Heads up is a unique opportunity to learn to play poker extremely well, because you tend to play all sorts of hands in heads up. In this article, we'll teach you how to improve your heads up game by playing nearly every hand in the only form of poker where that kind of play is encouraged.
Playing over 30bb
The preflop round is arguably the most important round in heads-up, because you are forced to post blinds and play your hand. When you have the button, you have position on your opponent throughout the entire hand. There are three different preflop strategies that you should use, depending on how your opponent plays.
Vs A Loose-Passive (Calling Station) Player
You should start limping most of your hands and trying to get value when you flop a hand postflop. If you do elect to raise, try to raise 2.5x the BB. You should raise about 50% of your hands against this opponent.
Vs A Tight (Nit) Player
You should start raising most of your hands and trying to get value when they fold pre-flop or to your cbet on the flop. When you raise, raise 3x the BB, and cbet around 3/4ths of the pot every time. You should raise about 90% of your hands against this opponent.
Vs A Loose-Aggressive (Maniac) Player
You should raise strong hands and suited connectors on the button. You make your money against a maniac by flopping a strong hand like a straight or top pair top kicker and letting them bluff into you. Do not play trappy before the flop. Just raise and hope that they 3-bet you when you have aces. You should raise about 66% of your hands against this opponent.
The basic pre-flop strategy has one goal – get to the flop when we have an advantage. This is either a card advantage (by playing only strong hands out of position) or a position advantage (which is an extremely strong advantage).
I usually discourage calling out of position with weak hands. It is important to either 3-bet or fold when out of position. There are very few hands that warrant a call, though they do exist.
Tip: If your opponent only min-raises his button, you should call with any two cards; you are getting great odds.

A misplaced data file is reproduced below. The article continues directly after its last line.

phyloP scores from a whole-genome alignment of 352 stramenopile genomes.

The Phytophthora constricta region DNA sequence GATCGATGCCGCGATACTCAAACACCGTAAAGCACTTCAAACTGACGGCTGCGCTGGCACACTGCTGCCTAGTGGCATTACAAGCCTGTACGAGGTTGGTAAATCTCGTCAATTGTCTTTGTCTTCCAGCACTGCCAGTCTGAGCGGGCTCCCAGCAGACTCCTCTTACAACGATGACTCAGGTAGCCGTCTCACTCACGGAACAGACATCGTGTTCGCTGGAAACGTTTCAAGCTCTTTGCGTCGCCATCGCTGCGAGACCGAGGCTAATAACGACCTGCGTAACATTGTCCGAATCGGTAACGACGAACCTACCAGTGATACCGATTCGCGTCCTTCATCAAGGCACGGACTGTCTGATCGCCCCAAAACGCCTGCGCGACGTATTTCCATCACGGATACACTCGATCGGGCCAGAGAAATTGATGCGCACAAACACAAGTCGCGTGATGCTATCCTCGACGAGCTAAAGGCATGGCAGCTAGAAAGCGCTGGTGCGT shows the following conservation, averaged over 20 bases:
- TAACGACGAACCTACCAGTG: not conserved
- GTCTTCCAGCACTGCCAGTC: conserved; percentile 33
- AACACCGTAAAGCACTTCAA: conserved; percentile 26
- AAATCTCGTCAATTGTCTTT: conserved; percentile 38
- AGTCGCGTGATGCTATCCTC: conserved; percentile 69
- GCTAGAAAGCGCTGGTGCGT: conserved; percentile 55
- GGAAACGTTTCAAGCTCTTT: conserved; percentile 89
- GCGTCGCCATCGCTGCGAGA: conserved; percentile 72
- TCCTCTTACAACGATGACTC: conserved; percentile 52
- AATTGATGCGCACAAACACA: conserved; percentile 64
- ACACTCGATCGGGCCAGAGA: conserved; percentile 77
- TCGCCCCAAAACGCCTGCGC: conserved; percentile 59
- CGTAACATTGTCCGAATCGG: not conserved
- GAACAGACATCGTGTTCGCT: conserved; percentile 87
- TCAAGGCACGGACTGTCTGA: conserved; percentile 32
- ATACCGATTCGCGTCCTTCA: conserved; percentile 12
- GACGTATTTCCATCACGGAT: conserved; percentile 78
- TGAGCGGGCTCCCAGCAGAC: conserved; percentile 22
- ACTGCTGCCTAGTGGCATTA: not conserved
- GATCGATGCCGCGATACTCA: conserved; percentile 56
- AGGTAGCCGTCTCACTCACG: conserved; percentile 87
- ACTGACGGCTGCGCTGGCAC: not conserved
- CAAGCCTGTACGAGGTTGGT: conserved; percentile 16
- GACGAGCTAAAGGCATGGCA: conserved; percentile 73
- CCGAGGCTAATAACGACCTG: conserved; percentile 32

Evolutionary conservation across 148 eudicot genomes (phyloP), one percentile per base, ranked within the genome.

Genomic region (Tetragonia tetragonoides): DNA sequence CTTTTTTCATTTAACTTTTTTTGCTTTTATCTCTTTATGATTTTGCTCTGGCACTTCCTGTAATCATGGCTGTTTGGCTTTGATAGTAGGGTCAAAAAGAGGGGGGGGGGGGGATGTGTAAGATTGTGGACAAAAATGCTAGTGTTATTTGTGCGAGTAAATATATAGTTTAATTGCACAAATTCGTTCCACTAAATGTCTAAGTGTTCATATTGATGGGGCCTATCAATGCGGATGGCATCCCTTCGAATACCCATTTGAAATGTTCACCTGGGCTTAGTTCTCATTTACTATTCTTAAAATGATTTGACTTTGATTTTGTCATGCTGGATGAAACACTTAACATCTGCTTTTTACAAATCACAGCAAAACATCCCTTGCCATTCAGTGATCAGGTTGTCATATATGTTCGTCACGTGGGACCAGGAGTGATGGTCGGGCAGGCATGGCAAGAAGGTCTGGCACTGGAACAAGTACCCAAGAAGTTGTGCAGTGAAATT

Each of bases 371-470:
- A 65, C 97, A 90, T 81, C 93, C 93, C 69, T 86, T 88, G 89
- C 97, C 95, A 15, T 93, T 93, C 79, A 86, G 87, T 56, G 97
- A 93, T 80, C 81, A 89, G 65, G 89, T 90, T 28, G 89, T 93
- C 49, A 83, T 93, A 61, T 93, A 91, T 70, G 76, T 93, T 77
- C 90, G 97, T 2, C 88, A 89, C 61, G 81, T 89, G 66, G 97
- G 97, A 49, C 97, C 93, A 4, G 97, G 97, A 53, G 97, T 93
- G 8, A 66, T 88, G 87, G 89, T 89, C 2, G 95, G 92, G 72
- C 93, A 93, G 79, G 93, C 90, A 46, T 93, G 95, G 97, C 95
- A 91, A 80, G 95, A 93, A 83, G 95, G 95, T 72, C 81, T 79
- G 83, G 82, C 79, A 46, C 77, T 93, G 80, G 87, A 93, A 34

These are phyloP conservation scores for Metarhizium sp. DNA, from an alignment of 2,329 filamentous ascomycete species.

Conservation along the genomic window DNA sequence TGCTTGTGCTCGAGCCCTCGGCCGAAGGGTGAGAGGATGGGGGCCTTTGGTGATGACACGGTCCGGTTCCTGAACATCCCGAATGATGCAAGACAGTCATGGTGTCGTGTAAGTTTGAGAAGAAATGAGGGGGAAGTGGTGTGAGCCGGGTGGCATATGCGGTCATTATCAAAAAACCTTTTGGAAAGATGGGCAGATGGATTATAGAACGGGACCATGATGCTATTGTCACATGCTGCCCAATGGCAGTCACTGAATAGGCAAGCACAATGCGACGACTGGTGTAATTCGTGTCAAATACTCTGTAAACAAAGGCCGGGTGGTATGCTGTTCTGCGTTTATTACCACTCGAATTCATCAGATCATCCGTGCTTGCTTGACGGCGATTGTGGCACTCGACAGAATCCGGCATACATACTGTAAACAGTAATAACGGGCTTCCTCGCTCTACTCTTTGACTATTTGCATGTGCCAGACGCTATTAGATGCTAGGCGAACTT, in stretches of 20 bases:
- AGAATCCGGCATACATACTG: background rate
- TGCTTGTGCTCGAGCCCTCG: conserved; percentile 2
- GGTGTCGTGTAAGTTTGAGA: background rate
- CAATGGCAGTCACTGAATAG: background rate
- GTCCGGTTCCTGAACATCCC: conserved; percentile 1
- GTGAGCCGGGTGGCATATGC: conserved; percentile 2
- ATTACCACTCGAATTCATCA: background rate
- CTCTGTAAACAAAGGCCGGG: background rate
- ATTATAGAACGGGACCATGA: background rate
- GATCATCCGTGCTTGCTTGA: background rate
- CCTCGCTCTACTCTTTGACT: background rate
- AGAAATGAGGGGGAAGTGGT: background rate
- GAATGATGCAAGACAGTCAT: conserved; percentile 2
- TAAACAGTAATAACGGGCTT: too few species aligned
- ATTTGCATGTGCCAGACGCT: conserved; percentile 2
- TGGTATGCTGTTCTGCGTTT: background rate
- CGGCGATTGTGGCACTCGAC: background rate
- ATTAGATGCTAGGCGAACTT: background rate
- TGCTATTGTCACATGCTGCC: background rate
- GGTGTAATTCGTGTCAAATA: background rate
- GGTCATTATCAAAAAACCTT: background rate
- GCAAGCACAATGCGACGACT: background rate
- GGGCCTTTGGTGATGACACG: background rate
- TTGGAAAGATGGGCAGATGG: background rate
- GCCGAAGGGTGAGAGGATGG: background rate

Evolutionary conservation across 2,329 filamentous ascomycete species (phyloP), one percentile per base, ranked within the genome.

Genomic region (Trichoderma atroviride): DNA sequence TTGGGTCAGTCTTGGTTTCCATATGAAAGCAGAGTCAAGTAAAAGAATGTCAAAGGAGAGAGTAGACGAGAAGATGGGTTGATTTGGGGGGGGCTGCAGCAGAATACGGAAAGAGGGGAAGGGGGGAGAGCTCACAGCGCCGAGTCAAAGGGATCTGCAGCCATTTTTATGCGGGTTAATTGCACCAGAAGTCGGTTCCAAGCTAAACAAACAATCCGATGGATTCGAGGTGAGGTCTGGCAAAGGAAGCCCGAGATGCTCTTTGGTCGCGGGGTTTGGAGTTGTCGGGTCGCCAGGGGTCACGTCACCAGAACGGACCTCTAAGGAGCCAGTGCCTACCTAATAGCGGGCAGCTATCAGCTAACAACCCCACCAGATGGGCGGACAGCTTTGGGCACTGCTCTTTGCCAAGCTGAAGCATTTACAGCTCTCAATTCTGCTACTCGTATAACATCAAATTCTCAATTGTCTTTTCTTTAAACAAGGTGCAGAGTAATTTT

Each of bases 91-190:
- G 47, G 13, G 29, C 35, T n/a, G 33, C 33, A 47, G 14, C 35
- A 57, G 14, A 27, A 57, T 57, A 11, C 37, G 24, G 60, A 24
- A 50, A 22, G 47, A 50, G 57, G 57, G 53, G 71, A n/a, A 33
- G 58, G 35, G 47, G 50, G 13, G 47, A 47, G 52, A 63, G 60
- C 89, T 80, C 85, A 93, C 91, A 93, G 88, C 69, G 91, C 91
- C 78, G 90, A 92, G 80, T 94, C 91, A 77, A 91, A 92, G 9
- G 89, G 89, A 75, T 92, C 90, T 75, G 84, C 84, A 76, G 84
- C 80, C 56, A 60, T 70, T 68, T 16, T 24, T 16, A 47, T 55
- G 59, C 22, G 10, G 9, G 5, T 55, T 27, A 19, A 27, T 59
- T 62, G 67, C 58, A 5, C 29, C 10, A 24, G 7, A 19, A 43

On the flop
Bet nearly every flop, but check “wet” flops unless you have top two pair or better. Wet flops are flops with lots of potential draws. Wet flops look like 89T, 8QJ, 78T.
Out of position, after calling
Play very tightly. Fold poor hands, check-raise good hands and very strong draws (eight or more outs).
Out of position, after reraising
Bet every flop. If your opponent calls and you do not have top pair or better, check and fold.
Tip: When betting, always bet 2/3 the size of the pot.
Let’s talk about why I selected this flop strategy. We are betting in spots where most opponents fold too often, for instance, after calling a pre- flop raise or calling a 3-bet. If our opponents call us, we often shut down unless we have a strong hand.
When we are out of position, we have a card advantage going into the flop, so we’ll often have an advantage on the flop. We’re going to fold hands like middle pairs and check-raise strong top pairs and draws with more than eight outs.
Turn and river
Your turn and river strategy will depend on how strong your hand is. You can use the following chart to figure out a strategy that will maximize your hand’s value.
- Top pair, 2 bets
- Top two pair, 3 bets
- Trips, 3 bets
- Set, get all in
- Flush, 4 bets
- Straight, 4 bets
For example, if you have top pair and you’ve bet the flop, you’ve put in one bet. You should put in another bet on the turn or on the river, but not both. How do you decide whether you want to bet on the turn or the river? If the board has a lot of potential draws, bet on the turn. If the draw has few potential draws, check the turn and bet on the river.
Overplaying your hand is one of the biggest mistakes you can make in poker. If your oppo- nent is building a big pot, there’s a good chance he’s trying to get money from you. Knowing the relative strength of your hand is the first step to not allowing your opponent to get value out your second-best hands.